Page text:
Abstract

Hallucinations are a common presenting symptom in schizophrenia and other psychotic disorders. In particular, auditory hallucinations, such as hearing voices, are the most common type of hallucination described in schizophrenia, while visual hallucinations are less frequently seen. Hallucinations are also present in disorders that are not primarily psychotic in nature, including mood disorders, substance-induced disorders, and psychosis due to a general medical condition. However, it is extremely important to rule out general medical causes of hallucinations, as they are often treatable and reversible, and if left untreated, the underlying non-psychiatric disorders causing them can lead to irreversible damage. We present a case in which a 48-year-old woman with schizophrenia began to complain of visual disturbances. Because of her delusional interpretation of these disturbances, they were initially attributed to psychosis, but the disturbances were in fact found to be the result of a retinal detachment.

Misdiagnosis of schizophrenia in a patient with psychotic symptoms.

 

Abstract

OBJECTIVE:

A case is presented of a 37-year-old black woman with a 5-year history of a chronic psychotic illness, diagnosed as schizophrenia, who presented to the emergency room complaining of a severe headache, while appearing confused and experiencing visual and auditory hallucinations. The purpose of this case study is to illustrate the way in which the appellation of schizophrenia can be misapplied in a patient with a complicated medical history and poor follow-up evaluation and treatment.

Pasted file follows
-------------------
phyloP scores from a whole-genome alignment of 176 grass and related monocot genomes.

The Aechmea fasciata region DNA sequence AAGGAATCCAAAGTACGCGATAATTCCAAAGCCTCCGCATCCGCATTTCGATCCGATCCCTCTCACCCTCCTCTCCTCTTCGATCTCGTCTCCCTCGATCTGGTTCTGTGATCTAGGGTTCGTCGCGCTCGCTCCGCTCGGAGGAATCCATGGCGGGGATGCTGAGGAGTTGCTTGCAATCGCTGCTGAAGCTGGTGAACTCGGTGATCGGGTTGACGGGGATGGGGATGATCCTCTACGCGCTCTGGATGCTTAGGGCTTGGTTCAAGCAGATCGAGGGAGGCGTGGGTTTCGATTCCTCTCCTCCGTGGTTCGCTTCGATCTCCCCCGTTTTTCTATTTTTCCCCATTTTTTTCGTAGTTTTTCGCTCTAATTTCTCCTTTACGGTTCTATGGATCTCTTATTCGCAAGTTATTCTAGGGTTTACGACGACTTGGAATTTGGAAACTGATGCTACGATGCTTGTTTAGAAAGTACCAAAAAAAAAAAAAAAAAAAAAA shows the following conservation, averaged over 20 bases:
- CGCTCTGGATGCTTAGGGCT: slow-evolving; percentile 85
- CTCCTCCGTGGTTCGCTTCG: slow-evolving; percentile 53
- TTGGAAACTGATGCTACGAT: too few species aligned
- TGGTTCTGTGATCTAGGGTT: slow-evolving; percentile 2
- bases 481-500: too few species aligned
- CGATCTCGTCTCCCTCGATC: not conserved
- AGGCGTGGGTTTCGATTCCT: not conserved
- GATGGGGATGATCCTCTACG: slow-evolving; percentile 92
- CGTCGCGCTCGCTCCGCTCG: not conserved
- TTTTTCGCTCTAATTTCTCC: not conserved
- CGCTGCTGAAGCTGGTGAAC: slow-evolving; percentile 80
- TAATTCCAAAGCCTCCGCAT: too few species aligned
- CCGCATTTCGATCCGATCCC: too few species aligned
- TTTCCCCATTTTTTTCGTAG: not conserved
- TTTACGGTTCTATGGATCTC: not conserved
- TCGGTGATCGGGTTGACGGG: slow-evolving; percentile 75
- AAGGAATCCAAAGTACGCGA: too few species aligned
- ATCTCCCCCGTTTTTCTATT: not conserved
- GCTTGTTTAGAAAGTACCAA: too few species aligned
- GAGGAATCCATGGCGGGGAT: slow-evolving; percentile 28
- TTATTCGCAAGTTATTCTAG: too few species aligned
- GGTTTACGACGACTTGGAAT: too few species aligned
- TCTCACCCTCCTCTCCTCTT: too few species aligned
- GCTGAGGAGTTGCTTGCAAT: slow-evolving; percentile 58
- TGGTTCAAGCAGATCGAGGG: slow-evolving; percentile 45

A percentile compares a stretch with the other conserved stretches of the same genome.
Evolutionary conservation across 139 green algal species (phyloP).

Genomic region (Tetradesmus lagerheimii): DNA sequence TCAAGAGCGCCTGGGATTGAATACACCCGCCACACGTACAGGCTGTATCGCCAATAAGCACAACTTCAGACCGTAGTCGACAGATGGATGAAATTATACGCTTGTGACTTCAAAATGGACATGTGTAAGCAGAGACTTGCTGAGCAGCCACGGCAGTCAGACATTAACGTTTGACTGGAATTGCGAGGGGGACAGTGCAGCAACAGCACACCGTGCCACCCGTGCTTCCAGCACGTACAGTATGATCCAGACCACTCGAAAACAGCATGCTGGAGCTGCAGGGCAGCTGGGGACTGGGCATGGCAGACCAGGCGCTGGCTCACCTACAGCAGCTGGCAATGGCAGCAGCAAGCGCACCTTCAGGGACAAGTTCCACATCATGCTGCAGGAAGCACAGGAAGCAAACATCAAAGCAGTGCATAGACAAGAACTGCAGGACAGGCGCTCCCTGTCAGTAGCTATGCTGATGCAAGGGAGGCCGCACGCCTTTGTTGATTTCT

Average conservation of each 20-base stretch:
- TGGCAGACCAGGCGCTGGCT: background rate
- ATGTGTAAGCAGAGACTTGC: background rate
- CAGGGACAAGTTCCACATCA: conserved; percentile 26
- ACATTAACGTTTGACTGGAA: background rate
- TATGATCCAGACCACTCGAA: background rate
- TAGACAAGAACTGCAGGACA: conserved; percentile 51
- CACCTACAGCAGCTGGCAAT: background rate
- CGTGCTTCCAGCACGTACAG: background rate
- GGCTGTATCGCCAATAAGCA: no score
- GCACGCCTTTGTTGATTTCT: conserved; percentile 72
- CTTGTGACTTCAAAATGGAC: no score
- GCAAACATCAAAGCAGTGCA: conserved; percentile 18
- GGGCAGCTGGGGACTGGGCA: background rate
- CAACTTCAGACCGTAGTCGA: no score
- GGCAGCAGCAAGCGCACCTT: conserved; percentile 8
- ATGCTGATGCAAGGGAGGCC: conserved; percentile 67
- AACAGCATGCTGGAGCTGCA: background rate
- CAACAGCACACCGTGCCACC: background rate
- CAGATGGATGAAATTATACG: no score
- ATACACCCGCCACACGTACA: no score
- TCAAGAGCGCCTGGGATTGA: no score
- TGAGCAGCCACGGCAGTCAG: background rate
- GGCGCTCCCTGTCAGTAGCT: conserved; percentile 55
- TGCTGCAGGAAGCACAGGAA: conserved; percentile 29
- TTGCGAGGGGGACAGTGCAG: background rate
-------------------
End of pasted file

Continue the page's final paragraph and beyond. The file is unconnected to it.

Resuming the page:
BACKGROUND:

Patients with active psychosis are frequently unable to provide a coherent or comprehensive medical history. In the absence of obvious indications to the contrary, a diagnosis of a primary psychiatric illness is often assumed, especially if this label has been applied in the past. However, the differential diagnosis of psychosis is extensive.

METHODS:

This patient was given a complete psychiatric and neurologic evaluation, and aspects of the history that had been lost or ignored were uncovered and reevaluated.

RESULTS:

A diagnosis other than schizophrenia was made and another treatment, other than antipsychotic drugs, was initiated. The patient responded rapidly with improved cognitive function and resolution of her psychotic symptoms.

CONCLUSIONS:

This case serves to illustrate how the absence of a careful clinical assessment and historical case review, in patients who have been previously labeled as schizophrenic, can perpetuate misdiagnoses and inappropriate treatments. It highlights the importance, especially in patients with an incomplete medical history, of ruling out all organic causes of psychosis to avoid inappropriately labeling someone as having a psychiatric illness